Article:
I've seen a lot of discussion about plane travel from a climate
perspective lately, with people arguing that we should try to
restructure our lives to fly much less. Avoid business travel,
vacation closer to home, visit relatives less, etc. After looking at
the numbers, though, I think this mostly doesn't make sense.
Let's take an example round trip flight from Boston to LA. I've flown
this many times for work and to visit relatives, and it's maybe on the
long end for a vacation flight. Taking into account that emissions at
high altitude are worse than at ground level, that's about 1.3T CO2e
The thing is, 1.3T isn't that much! For example, carbon offsets are
about $10/T, so this would add just ~$13 to your ~$500 round-trip
flight. Or, if you don't trust offsets and would rather use the full
social cost of carbon, that's ~$55/T (Wang
et. al. 2019) or ~$72. Or, if you want to go all the way to direct air
capture, that's ~$160/T (Keith
et. al. 2018) or ~$210.
If you consider a typical BOS-LAX business trip, with, say, $500
for flights, $500 for lodging, $100 for food, and 14hr time lost to
travel, a carbon cost of even $210 is rarely going to make the
difference on whether the travel is worth it. Even for a vacation,
where people tend to be more price sensitive, it's a factor but not
nearly the biggest factor.
Climate change is a real problem, and I'm not saying we shouldn't
change anything. I favor a stiff carbon tax, high enough to cover the
full social cost of emissions. But even under a high tax, most of the
things people fly for today would still be worth flying for.
 I tried three
and got 1.16T, 1.4T, and 1.36T.
Comment via: facebook
This argument does make sense and makes me wonder what other reasons there are for me to avoid flying if I accept that the impact of CO2 is solvable without excessive additional costs. What comes up is :
To conclude, I will update towards 'flying can easily be worth the CO2' and keep an eye out for alternative ways of signaling 'this topic is important to me' ('I do not fly' has the convenient properties of being i) easy to understand, ii) fast to transmit and iii) neither trivial nor too radical).
My 2 cents.
Climate is a global problem. Can only be solved by governments - and multiple governments working to solve it.
Any private action is a waste of time. And contributes to the illusion that something has been done. Which has a massive negative value.
There might be social etc effects of private actions.
Solving a global problem by tilting once own nose in some direction is laughable.
The next question is, why aren't people buying the offsetting? I seem to remembering hearing that it was once an option in most ticket purchase processes, but it must have been an unpopular choice, because the option has disappeared and now offsetting is going to be legally mandated, but apparently the legal mandate does not require enough offsetting to be done (past discussion: https://www.lesswrong.com/posts/XRTiojqqJ3wrFFZAf/can-we-really-prevent-all-warming-for-less-than-10busd-with#EbEWLtgcLQXzHjzCb )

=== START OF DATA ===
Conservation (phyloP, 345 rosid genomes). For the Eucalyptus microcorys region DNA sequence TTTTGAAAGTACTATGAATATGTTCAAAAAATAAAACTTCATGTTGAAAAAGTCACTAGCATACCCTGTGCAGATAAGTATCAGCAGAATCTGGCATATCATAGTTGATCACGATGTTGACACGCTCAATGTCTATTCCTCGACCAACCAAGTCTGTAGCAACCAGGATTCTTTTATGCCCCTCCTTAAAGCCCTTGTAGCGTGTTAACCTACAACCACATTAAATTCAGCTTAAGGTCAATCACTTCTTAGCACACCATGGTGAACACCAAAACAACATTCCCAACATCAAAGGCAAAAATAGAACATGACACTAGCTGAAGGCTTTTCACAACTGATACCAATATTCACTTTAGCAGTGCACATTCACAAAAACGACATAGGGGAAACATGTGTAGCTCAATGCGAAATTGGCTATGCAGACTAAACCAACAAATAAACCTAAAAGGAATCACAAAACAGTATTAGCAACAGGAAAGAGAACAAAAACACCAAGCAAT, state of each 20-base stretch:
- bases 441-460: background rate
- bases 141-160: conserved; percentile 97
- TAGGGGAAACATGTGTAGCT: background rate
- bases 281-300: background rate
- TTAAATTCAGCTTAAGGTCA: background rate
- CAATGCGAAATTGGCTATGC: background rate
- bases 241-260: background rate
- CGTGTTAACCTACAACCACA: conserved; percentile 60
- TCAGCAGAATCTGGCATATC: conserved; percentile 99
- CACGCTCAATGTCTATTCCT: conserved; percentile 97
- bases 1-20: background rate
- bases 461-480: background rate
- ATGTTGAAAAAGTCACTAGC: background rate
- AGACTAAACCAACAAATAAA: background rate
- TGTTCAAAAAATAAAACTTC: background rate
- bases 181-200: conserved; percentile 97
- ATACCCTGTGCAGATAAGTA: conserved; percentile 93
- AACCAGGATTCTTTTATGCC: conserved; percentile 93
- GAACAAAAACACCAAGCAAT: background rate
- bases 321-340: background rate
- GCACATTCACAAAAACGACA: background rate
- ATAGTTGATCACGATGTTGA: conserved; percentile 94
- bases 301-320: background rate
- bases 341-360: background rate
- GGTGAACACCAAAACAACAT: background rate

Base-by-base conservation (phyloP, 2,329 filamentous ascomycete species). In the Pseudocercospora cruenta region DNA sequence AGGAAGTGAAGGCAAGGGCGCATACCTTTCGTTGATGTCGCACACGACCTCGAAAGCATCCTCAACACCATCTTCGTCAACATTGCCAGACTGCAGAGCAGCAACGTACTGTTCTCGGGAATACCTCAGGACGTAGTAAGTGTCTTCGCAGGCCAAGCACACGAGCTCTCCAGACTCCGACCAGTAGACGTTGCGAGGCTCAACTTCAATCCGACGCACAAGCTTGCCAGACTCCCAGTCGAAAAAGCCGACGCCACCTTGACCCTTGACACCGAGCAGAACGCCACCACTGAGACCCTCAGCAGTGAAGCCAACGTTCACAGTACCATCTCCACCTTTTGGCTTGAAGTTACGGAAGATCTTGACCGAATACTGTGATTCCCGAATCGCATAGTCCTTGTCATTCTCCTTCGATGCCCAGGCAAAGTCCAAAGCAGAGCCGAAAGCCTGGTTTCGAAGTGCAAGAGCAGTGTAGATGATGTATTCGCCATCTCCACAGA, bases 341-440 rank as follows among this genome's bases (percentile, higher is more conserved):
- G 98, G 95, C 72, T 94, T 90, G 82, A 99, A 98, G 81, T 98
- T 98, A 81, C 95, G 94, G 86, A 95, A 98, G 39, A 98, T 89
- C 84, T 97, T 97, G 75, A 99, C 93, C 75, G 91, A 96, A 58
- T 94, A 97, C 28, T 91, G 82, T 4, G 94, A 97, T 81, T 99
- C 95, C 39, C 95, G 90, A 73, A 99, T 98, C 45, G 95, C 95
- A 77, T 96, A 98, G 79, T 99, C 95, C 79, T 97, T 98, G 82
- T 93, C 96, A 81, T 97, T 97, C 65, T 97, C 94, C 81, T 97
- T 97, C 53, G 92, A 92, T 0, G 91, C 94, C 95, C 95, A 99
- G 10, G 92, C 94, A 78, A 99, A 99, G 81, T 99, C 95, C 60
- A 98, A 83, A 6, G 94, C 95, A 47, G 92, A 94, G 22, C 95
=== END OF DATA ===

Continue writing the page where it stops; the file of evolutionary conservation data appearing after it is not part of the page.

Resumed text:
Has there been any discussions of the carbon costs of saving lives? e.g. you save an estimated 100 lives via AMF donations, how much do you need to donate to CATF to offset that? It might help people balance the causes they care about.
In some ways that's the opposite of how I think about it. If you're considering spending money to make the world better, my view is you should spend that money on whatever most improves the world. If you think that is AMF donations, you should just do that. If you think that is carbon offers, or carbon tax advocacy organizations, you should do that instead.
The main model I can think of where you should both give to AMF and also buy offsets for it is one where you're trying to promote a norm that everyone should offset the emissions that come from their decisions. I don't think this norm is likely to catch on, and I think a tax is a much better way to implement something similar.
Expanded this into a full post: https://www.jefftk.com/p/offset-norms
Thanks for the helpful reply!
Quick estimate: Global average is 4.8 tons per person = $50 additional per year per life saved = ~$1500 total (over 30 additional years of life), so over the course of saving an average person's life the costs if you're buying offsets are the same order as the costs of saving a life via a Givewell charity (~half).
For the people helped by Givewell recommended charities, the additional CO2 emissions are probably lower; among the world's poorest, <1 tons of CO2 per capita per year is pretty common, which is <$300 over a lifetime, about an order of magnitude less than the cost of saving a life.
It sounds like you're assuming that averting the death of a child means there will be an additional person in expectation? Instead it looks more like parents have a target number of kids: https://davidroodman.com/blog/2014/04/16/the-mortality-fertility-link/
Thanks for doing the math on that! That's really useful information. I was under the impression that flying was a bigger issue than those numbers suggest--I hadn't ever bothered to do the calculation myself.
One reason the low cost of carbon offsets might not make it feel okay to fly is if you're trying to think about what behaviors and habits would still be acceptable in a society that is already functioning carbon-neutrally. My intuition is that as regulations become stricter and greenhouse-gas-reducing projects need less crowdfunding, carbon offset prices will rise until they equal the cost of capturing and sequestering the CO2, which is on the order of several hundred dollars per tonne. So it's hard to imagine a future in which flying is still okay at prices even close to what they are today.
If you have another look at the post, I talk about how flying would still make sense in many cases at carbon capture costs.